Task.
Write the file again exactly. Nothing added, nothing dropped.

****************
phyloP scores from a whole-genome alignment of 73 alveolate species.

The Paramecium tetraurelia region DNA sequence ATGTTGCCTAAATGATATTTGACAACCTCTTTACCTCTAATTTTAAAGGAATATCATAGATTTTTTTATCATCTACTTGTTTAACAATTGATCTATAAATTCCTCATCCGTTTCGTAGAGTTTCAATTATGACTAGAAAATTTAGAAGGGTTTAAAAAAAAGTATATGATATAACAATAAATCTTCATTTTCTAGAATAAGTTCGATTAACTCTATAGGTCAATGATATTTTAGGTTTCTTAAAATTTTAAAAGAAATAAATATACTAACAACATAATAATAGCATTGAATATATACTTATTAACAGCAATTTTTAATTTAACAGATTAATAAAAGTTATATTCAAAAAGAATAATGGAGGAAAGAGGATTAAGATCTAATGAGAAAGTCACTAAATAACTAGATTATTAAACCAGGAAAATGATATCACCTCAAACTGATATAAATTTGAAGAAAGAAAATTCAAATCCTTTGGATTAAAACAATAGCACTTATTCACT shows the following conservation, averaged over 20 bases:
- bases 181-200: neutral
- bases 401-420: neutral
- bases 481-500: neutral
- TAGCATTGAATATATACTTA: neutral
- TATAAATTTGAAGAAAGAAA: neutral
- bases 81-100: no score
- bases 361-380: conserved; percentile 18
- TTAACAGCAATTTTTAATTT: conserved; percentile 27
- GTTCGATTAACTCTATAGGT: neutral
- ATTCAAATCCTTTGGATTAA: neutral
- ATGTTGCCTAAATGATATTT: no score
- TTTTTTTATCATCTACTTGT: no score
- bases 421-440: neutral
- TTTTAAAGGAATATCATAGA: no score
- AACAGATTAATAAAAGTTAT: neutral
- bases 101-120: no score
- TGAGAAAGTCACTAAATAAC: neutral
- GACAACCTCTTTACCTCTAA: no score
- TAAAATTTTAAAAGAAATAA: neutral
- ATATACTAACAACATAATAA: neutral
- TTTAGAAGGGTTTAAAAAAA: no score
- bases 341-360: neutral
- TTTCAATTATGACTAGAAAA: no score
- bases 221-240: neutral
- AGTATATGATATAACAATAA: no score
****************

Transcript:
phyloP scores from a whole-genome alignment of 73 alveolate species.

The Paramecium tetraurelia region DNA sequence ATGTTGCCTAAATGATATTTGACAACCTCTTTACCTCTAATTTTAAAGGAATATCATAGATTTTTTTATCATCTACTTGTTTAACAATTGATCTATAAATTCCTCATCCGTTTCGTAGAGTTTCAATTATGACTAGAAAATTTAGAAGGGTTTAAAAAAAAGTATATGATATAACAATAAATCTTCATTTTCTAGAATAAGTTCGATTAACTCTATAGGTCAATGATATTTTAGGTTTCTTAAAATTTTAAAAGAAATAAATATACTAACAACATAATAATAGCATTGAATATATACTTATTAACAGCAATTTTTAATTTAACAGATTAATAAAAGTTATATTCAAAAAGAATAATGGAGGAAAGAGGATTAAGATCTAATGAGAAAGTCACTAAATAACTAGATTATTAAACCAGGAAAATGATATCACCTCAAACTGATATAAATTTGAAGAAAGAAAATTCAAATCCTTTGGATTAAAACAATAGCACTTATTCACT shows the following conservation, averaged over 20 bases:
- bases 181-200: neutral
- bases 401-420: neutral
- bases 481-500: neutral
- TAGCATTGAATATATACTTA: neutral
- TATAAATTTGAAGAAAGAAA: neutral
- bases 81-100: no score
- bases 361-380: conserved; percentile 18
- TTAACAGCAATTTTTAATTT: conserved; percentile 27
- GTTCGATTAACTCTATAGGT: neutral
- ATTCAAATCCTTTGGATTAA: neutral
- ATGTTGCCTAAATGATATTT: no score
- TTTTTTTATCATCTACTTGT: no score
- bases 421-440: neutral
- TTTTAAAGGAATATCATAGA: no score
- AACAGATTAATAAAAGTTAT: neutral
- bases 101-120: no score
- TGAGAAAGTCACTAAATAAC: neutral
- GACAACCTCTTTACCTCTAA: no score
- TAAAATTTTAAAAGAAATAA: neutral
- ATATACTAACAACATAATAA: neutral
- TTTAGAAGGGTTTAAAAAAA: no score
- bases 341-360: neutral
- TTTCAATTATGACTAGAAAA: no score
- bases 221-240: neutral
- AGTATATGATATAACAATAA: no score